Recurrence or Occurence

 

Learn how Robin M. is overcoming the fear of recurrence.

When lymphoma comes back after a period of time it is called a recurrence. Depending on the type of lymphoma, recurrence can happen weeks, months, or even many years after original lymphoma was treated.

Many patients who are diagnosed with an indolent or slow-growing lymphoma may not require immediate treatment because they do not have symptoms. These patients are closely monitored using a Watch and Wait approach, which is also called Watchful Waiting. However, many patients call this approach “Watch and Worry” and that’s understandable. Keep in mind Watch and Wait does not mean that nothing is being done. The process is still an active one. You are seen regularly by your doctor and are closely monitored for signs of disease progression. If Watch and Wait is the protocol that has been prescribed for you, you should be observant about the presence or change of disease symptoms, most notably B symptoms. These include fever, night sweats and unexplained weight loss. The onset of B symptoms can be referred to as occurrence. Most patients who are in Watch and Wait do eventually need active treatment, usually at about 18 months after diagnosis. However, do keep in mind that there are some patients who never require treatment.

With respect to lymphoma recurrence, it is impossible for doctors to know which patients will experience a recurrence. Some lymphomas have a more predictable pattern of recurrence. A doctor familiar with your medical history can give you more information about what your particular risk factors might be.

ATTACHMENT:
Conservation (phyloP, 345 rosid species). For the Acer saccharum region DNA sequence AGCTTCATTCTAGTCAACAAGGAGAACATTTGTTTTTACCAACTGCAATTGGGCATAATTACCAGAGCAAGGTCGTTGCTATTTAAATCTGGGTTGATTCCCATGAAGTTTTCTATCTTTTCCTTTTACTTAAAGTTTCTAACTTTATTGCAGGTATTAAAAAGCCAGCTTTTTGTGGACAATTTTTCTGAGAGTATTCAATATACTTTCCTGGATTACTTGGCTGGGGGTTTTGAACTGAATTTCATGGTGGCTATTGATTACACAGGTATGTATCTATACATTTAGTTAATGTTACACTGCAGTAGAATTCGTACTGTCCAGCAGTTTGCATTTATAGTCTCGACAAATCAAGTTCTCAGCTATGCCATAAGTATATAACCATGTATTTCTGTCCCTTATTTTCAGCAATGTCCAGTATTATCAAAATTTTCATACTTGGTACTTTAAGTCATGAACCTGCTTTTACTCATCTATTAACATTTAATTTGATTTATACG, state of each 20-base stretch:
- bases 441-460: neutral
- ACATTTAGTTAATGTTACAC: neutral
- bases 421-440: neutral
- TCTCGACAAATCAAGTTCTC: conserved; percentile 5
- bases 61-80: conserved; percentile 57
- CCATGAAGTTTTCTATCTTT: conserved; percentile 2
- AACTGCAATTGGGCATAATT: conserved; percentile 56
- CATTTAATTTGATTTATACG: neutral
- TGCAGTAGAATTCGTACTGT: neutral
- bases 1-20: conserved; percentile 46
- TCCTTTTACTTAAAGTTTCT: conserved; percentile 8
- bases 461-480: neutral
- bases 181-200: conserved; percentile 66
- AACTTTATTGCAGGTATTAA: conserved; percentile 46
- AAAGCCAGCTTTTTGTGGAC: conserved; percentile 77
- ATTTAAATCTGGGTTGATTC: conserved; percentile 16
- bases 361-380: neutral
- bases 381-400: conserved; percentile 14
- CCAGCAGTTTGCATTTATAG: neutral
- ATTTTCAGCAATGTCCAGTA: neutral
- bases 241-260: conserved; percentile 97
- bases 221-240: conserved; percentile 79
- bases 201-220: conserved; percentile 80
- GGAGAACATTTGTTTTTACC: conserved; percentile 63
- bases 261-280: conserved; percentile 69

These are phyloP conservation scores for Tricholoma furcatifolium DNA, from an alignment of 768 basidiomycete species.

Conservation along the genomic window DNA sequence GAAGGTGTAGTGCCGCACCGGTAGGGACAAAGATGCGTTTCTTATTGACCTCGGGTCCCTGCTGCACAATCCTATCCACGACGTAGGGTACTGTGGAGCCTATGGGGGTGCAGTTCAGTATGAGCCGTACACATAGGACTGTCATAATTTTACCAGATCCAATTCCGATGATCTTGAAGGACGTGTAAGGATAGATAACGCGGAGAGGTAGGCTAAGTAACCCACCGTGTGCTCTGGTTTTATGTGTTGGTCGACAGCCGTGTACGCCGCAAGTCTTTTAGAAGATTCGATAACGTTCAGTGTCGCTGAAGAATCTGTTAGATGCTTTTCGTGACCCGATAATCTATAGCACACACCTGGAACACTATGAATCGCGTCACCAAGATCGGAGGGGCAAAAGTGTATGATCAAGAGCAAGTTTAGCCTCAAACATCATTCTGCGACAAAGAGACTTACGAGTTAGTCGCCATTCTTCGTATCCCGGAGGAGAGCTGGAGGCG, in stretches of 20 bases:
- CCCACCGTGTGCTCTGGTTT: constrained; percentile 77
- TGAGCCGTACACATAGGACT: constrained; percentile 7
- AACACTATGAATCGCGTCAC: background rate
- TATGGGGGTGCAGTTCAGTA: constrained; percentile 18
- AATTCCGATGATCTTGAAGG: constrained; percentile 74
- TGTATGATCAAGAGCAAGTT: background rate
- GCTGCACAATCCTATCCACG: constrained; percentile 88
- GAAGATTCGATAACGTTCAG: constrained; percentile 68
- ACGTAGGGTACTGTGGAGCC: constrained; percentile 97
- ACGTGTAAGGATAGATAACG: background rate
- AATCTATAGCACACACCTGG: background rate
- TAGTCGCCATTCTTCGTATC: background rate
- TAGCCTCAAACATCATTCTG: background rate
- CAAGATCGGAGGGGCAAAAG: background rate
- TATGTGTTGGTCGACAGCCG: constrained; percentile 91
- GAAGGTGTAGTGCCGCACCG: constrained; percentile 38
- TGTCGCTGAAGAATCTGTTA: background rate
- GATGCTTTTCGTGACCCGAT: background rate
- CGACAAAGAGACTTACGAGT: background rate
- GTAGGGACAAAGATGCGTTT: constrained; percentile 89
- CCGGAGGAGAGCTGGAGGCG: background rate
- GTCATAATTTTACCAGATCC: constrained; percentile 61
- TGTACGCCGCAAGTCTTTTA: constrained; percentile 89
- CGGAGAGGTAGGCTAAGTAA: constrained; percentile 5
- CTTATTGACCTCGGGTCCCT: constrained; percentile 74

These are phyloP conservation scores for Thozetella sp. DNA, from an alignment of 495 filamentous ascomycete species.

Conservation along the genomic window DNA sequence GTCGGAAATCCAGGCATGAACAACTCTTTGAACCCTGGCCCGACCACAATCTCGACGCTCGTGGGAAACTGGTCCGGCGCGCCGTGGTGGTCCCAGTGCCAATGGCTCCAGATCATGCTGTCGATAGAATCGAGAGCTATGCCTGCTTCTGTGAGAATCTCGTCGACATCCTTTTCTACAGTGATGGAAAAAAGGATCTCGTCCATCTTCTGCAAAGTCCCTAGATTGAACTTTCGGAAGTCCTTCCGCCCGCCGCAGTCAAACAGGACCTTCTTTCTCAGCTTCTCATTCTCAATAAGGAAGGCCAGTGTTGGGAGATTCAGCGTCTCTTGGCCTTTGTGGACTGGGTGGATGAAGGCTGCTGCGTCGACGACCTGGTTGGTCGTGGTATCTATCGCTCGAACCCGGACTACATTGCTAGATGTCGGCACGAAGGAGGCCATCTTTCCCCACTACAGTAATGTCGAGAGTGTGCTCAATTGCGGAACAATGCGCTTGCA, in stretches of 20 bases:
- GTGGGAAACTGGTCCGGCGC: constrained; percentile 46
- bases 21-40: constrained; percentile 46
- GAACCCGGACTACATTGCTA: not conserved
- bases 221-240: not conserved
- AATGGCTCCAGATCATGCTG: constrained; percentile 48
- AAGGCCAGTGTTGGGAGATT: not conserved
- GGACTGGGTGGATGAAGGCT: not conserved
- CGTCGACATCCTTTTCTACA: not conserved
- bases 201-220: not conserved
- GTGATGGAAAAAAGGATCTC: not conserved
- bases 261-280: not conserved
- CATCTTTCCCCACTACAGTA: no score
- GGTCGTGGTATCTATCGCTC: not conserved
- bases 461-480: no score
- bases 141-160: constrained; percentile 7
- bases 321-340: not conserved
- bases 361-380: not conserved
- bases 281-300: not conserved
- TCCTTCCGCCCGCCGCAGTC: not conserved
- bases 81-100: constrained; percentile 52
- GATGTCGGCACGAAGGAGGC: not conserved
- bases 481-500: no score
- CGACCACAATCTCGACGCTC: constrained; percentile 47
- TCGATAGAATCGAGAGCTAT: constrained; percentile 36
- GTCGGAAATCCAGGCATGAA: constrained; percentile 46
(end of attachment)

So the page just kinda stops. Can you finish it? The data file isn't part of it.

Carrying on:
If recurrent lymphoma is detected or suspected, much like when you were first diagnosed, your doctor will order blood tests, imaging studies, and biopsies to learn as much as possible about the recurrence. If you are under the care of a family doctor, he or she may order some tests and then you may be referred to a specialist for further testing.

After testing is completed, you and your doctor will discuss whether treatment is indicated and what options are available to you. When recommending a treatment plan, your doctor will consider a number of factors including the following:

  • The type, location, and size of the recurrent lymphoma
  • Your overall health
  • The type of treatment you originally received
  • How the lymphoma responded to treatment
  • The side effects from the original treatment
  • The amount of time that has passed since your initial treatment ended

Your doctor may also suggest participating in a clinical trial. A clinical trial is a study with new treatments.

When deciding among treatments, it is important to consider the goals and expected benefits of each treatment, as well as the possible risks, side effects, and the impact on your quality of life. Meanwhile, relieving symptoms and side effects will remain an important part of your care and treatment plan. Be sure to keep your healthcare team up to date about symptoms you experience, including new symptoms or changes in symptoms.

References:

Cancer.Net. Dealing With Cancer Recurrence
Accessed May 22, 2014

Lymphoma Canada. Watch and Wait
Accessed May 22, 2014